Gear Review: Collings 001 14-Fret Acoustic Guitar

It sure makes gratifying sounds while in the driver’s seat, but all of the 001’s good qualities shine even brighter from the audience’s perspective:

Even weeks after receiving the freshly built Collings 001 14-Fret, its dueling scents of wood and nitrocellulose lacquer continue to delight as they waft around my house, causing me to pause wistfully from time to time to notice, “Oh, something smells nice,” before realizing that the guitar on the stand sitting next to me on the couch is the source of my olfactory happiness. Because I find guitars to be useful most any place, I’ve never been wild about the term “couch guitar.” But here is the Collings 001 14-Fret right by my sofa, waiting to be played in those rare moments when it’s not already in my hands.

The 001 14-Fret is Collings’ latest body style and, as the name indicates, is a 14-fret version of the 12-fret 00. It’s been seeing a lot of play time, not just because a shelter-in-place order means I’m housebound with my family, but because this is an extraordinarily well-made, excellent-playing guitar that seems able to uplift even the most basic fingerpicker—such as myself—and would clearly suit any player seeking well-rounded tone in a compact instrument.

Surprising Volume and Balance

Like all Collings guitars, the 001 14-fret is available in both standard and Traditional packages, with a range of tonewood options. At $4,300, the entry price for the basic spruce-and-mahogany model (as reviewed) might be significant compared to the new and vintage 00-18-style guitars that inspired it. But that cost opens a door to an instrument built by a maker that has for decades been celebrated for making no compromises in materials, construction, setup, or tone. 

With this new shape, inspired by the Martin 14-fret 00 with a 14-1/2-inch lower bout that first appeared in 1934, Collings aims to merge a warmer low midrange presence than is typical of a smaller body with the volume of a larger body, all in a very comfortable package. My time with the instrument confirms that Collings nailed this goal, but I’d add that the tone is remarkably balanced to my ears and feels very evenly spread between the lows, highs, and mids. It’s like a flat EQ on a quality preamp—just pure goodness that gives you room for expressive playing. 


However surprising this grand concert guitar’s volume capability is—and it will be for those folks weaned on larger instruments—the 001 14-Fret did get a little lost with an upright bass and vocals on an acoustic gig at a busy restaurant in San Francisco. That said, a bandmate used it for part of the set, and it was a treat to be on the receiving end of the guitar while he played his favorite Mississippi John Hurt songs. It sure makes gratifying sounds while in the driver’s seat, but all of the 001’s good qualities shine even brighter from the audience’s perspective: Think warm midrange, thick and present bass, and a clear high-end that is excellent for strumming chords, playing single-note lines, and fingerpicking ragtime and open-tuned blues.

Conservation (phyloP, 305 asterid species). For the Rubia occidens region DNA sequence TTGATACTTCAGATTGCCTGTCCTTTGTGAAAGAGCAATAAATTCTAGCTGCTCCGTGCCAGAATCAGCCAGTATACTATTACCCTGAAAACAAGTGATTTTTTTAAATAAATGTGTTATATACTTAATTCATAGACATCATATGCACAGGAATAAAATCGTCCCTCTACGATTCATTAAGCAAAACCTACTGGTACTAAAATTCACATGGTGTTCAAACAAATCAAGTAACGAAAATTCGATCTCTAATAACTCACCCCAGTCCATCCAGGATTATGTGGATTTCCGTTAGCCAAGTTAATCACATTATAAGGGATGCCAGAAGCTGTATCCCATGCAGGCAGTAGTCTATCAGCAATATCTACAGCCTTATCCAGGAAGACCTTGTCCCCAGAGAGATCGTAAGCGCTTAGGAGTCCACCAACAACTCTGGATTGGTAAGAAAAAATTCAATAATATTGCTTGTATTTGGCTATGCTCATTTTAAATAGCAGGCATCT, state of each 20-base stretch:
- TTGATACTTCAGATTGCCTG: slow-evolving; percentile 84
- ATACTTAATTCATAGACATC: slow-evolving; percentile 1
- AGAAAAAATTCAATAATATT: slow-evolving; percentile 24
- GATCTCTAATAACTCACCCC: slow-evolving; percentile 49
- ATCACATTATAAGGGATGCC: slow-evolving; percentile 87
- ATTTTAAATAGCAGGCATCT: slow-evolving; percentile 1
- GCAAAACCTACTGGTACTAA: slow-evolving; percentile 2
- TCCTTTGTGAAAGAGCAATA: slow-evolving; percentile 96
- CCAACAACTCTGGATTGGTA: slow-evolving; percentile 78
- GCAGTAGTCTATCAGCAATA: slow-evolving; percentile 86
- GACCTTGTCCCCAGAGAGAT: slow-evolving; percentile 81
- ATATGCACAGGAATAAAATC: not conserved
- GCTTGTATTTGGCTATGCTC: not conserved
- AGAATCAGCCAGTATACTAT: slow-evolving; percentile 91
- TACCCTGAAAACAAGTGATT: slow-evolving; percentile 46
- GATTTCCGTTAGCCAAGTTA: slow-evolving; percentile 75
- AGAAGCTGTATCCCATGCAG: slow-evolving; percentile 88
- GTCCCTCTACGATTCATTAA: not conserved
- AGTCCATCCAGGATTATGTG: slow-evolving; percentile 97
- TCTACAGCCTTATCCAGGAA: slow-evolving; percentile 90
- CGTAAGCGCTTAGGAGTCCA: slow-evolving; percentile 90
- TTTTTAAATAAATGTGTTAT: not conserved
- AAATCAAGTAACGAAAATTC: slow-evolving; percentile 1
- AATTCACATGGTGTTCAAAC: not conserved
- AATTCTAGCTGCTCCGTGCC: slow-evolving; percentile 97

The shorter 24-7/8-inch scale also makes for easy bends and chording. I compared the 001 14-Fret to my similarly proportioned Waterloo WL-S, and while the ladder-braced Waterloo has a little more punch for uptempo chord comping, the Collings, with its scalloped prewar-style X-bracing, offers more detailed high-end dazzle and low-end thump.

Superlative Fit and Finish

If you’re looking for a comfortable guitar that you can spend hours playing, and you are open to the surprising versatility and well-rounded tone of a 00, the Collings 001 14-Fret is well worth a test drive. It delivers irrefutably excellent materials and construction in a guitar that will never fail to impress in tone, looks, and feel.

I would be remiss not to mention the materials and construction, the fit and finish. As you would expect from a guitar in this price range, everything is exceptional from stem to stern. The Sitka spruce top has very tight grain and a tremendous amount of silking (medullary rays), something that folks will wax on about as a sign of quality, which gives the wood a captivating 3-D quality. The naturally dark ebony used for the bridge, headplate, and fingerboard is appealing and serves to highlight the wood’s grain variations. The neck has a slight V profile that gets a little sharper toward the higher regions, and it’s a real comfortable place for a fretting hand to navigate.



BODY Sitka spruce top with prewar-style scalloped X-bracing; Honduran mahogany back and sides; tortoise binding with four-layer purfling; 1-style walnut back strip; tortoise pickguard; high-gloss nitrocellulose finish

NECK 24-7/8″-scale mahogany neck with modified V profile and adjustable truss rod; ebony fingerboard with mother-of-pearl position markers; 20 nickel-silver frets, 1-11/16″ nut width; nickel Waverly 16:1 tuners; ebony peghead overlay with mother-of-pearl Collings logo; high-gloss polyester resin finish

OTHER Ebony belly-style bridge with bone drop-in saddle and 2-3/16″ spacing; ebony bridge pins and endpin; D’Addario EJ16 strings (.012–.053), TKL hardshell case; limited lifetime warranty



PRICE $4,300 street

This article originally appeared in the July/August 2020 issue of Acoustic Guitar magazine.

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Greg Olwell
Greg Olwell

Greg Olwell is Acoustic Guitar's editor-at-large. He plays upright bass in several bands in the San Francisco Bay Area and also enjoys playing ukulele and guitar.

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